Kobe Bryant's laserlike focus and sublime skills were remembered Sunday by NBA colleagues, fans and athletes he inspired as they absorbed the shock of his death at the age of 41.
Bryant, a five-time NBA champion with the Los Angeles Lakers and two-time Olympic gold medallist, died in a fiery helicopter crash in suburban Los Angeles that also claimed the life of his 13-year-old daughter Gianna and seven others.
"We laughed and joked about the Mamba mentality. We're all going to need it right now," an emotional Los Angeles Clippers coach Doc Rivers said before his team played the Magic in Orlando in one of eight NBA games on the night.
Madison Square Garden, home of the New York Knicks, was washed in the Lakers colors of purple and gold, and so were the pylons that mark the entrance to Los Angeles International Airport.
In San Antonio, the Spurs and Toronto Raptors both committed 24-second shot-clock violations on their opening possessions in honor of Bryant -- who wore No. 24 in the later stages of his career.
"The NBA family is devastated," NBA commissioner Adam Silver said. "For 20 seasons, Kobe showed us what is possible when remarkable talent blends with an absolute devotion to winning.
"He was one of the most extraordinary players in the history of our game."
Six-time NBA champion Michael Jordan said Bryant would be remembered as one of the game's greatest.
"Words can't describe the pain I'm feeling," Jordan said. "I loved Kobe – he was like a little brother to me."
That sentiment was echoed by Shaquille O'Neal -- who won three NBA titles and also famously feuded with Bryant in Los Angeles.
The grief was felt beyond the basketball court.
"The world lost a legend today, but the impact and legacy he leaves behind will last forever," Filipino boxing icon Manny Pacquiao -- an avid basketball fan -- tweeted.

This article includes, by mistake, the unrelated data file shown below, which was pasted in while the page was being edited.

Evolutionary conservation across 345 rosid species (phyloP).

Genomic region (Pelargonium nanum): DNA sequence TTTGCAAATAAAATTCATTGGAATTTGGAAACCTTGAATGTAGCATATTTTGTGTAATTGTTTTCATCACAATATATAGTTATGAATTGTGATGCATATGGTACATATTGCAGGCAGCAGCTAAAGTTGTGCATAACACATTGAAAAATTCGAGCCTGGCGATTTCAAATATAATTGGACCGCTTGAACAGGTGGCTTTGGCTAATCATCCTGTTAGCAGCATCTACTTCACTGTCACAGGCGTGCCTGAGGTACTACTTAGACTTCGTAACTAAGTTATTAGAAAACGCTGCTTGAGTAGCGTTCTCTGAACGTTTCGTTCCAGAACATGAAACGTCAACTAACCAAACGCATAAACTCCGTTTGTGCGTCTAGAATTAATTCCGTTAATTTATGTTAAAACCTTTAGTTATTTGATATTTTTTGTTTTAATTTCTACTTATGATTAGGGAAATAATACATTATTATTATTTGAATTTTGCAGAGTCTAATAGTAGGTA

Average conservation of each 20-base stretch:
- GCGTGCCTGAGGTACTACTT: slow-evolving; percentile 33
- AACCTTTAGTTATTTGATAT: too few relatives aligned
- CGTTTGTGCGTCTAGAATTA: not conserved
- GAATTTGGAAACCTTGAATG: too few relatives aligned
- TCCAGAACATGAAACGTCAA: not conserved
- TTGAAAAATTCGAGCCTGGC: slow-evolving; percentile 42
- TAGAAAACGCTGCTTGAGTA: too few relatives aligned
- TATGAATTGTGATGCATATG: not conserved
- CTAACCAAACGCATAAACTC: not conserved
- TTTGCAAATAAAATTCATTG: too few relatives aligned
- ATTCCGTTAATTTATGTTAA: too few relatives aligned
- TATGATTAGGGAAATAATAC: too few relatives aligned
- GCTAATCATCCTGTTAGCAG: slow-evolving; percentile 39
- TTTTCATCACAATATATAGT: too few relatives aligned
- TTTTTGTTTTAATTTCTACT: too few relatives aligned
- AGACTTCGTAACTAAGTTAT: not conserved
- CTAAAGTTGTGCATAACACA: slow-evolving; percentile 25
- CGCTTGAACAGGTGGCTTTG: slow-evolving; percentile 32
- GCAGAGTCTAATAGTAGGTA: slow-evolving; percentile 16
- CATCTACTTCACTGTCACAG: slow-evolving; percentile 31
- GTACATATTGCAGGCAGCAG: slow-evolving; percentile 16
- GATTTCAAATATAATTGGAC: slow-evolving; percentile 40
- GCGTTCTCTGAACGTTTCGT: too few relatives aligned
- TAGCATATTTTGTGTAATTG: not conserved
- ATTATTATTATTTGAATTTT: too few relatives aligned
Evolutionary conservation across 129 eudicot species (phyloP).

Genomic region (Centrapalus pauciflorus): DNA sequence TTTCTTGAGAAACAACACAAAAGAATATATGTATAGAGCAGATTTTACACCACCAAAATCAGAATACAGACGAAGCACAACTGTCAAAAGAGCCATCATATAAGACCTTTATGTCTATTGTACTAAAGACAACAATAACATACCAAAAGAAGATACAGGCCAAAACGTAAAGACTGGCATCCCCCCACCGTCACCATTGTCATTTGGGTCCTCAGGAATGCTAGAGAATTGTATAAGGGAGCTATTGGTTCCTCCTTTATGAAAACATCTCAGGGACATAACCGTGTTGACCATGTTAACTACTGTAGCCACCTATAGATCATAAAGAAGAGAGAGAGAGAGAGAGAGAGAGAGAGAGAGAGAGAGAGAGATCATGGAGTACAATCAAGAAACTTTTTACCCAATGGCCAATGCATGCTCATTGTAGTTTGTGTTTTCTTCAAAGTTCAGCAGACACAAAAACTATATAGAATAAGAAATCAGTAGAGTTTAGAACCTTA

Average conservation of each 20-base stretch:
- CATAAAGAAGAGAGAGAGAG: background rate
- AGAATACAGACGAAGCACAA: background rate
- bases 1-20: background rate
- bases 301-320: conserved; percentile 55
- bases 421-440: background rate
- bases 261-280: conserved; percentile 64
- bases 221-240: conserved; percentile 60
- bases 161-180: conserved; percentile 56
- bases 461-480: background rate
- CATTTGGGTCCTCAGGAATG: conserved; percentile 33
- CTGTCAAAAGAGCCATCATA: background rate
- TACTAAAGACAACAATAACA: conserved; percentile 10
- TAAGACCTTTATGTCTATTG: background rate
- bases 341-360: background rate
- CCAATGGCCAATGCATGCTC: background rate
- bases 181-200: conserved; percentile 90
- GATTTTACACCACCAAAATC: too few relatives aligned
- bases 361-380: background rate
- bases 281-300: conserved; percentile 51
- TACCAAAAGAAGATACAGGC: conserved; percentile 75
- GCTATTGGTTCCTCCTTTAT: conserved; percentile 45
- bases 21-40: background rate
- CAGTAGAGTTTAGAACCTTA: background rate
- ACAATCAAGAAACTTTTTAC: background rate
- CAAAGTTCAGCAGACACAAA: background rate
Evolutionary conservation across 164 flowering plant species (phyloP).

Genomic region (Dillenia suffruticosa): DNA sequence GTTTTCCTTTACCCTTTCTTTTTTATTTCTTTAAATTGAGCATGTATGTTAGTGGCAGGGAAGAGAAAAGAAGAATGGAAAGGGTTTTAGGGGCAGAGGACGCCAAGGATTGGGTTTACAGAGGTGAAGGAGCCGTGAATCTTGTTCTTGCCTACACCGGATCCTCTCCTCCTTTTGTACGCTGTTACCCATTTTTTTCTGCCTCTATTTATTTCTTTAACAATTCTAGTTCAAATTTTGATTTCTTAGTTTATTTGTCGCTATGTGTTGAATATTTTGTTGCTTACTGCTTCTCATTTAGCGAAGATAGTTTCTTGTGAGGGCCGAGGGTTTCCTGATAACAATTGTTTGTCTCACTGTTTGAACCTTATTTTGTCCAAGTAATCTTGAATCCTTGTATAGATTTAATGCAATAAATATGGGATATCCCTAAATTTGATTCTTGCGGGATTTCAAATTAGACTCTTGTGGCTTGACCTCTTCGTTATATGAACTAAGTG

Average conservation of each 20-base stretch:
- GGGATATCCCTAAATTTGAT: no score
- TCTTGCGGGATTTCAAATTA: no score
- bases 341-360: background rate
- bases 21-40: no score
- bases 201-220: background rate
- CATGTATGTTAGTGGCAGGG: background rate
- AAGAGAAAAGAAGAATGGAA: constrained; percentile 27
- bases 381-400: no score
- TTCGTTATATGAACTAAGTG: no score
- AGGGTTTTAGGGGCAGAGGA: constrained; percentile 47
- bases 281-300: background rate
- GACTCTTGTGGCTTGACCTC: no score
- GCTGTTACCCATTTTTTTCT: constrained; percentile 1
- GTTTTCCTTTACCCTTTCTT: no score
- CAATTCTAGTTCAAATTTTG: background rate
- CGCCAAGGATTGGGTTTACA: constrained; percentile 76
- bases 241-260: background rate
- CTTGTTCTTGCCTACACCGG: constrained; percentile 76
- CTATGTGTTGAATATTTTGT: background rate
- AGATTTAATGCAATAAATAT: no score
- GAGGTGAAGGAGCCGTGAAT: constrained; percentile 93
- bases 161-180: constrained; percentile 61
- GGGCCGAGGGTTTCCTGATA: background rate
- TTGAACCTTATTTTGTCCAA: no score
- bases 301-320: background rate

Brazilian footballer Neymar dedicated his second goal in Paris Saint-German's 2-0 victory at Lille to Bryant, calling his death "deeply saddening for the world of sport and for all of us -- not just for basketball fans but for everything he did for sport."
Golf superstar Tiger Woods, whose professional career started the same year as Bryant's, recalled competitive qualities that echo those of Woods himself.
"The fire," Woods said of what he most remembered of Bryant. "He burned so competitively hot. He had such a desire to win. He brought it every night."
"Any time he was in the game he would take on their best player and shut him down for 40 minutes. I think that's one of the best things about him his whole career."
Woods, no stranger to injury, recalled the time Bryant ruptured an achilles tendon -- then stayed in the game to make his free throws.
It was just one of myriad signature moments Bryant produced in his career. But for many Sunday's grief for what he might still have achieved in his post-NBA life.
"Kobe was a legend on the court and just getting started in what would have been just as meaningful a second act," former US President Barack Obama, another keen basketball fan, tweeted.
"His star was continuing to rise every day and he knew no limits because of his many intellectual and creative talents and desire to give back to others – his passion for the game, for his family and for others was apparent in everything he accomplished," former Boston Celtics star Larry Bird said.
In Los Angeles, fans gathered to leave tributes near the sight of the crash and outside the Lakers' practice facility miles south in El Segundo.
And they gathered outside the Lakers' Staples Center arena, where Bryant's death cast a shadow over the glitzy Grammy Awards.
"Here we are," Grammys host Alicia Keys said. "Together. On music's biggest night celebrating the artists that do it best. But to be honest with you, we're all feeling crazy sadness right now. Because earlier today Los Angeles, America and the whole wide world lost a hero.
"And we're literally standing here heartbroken in the house that Kobe Bryant built."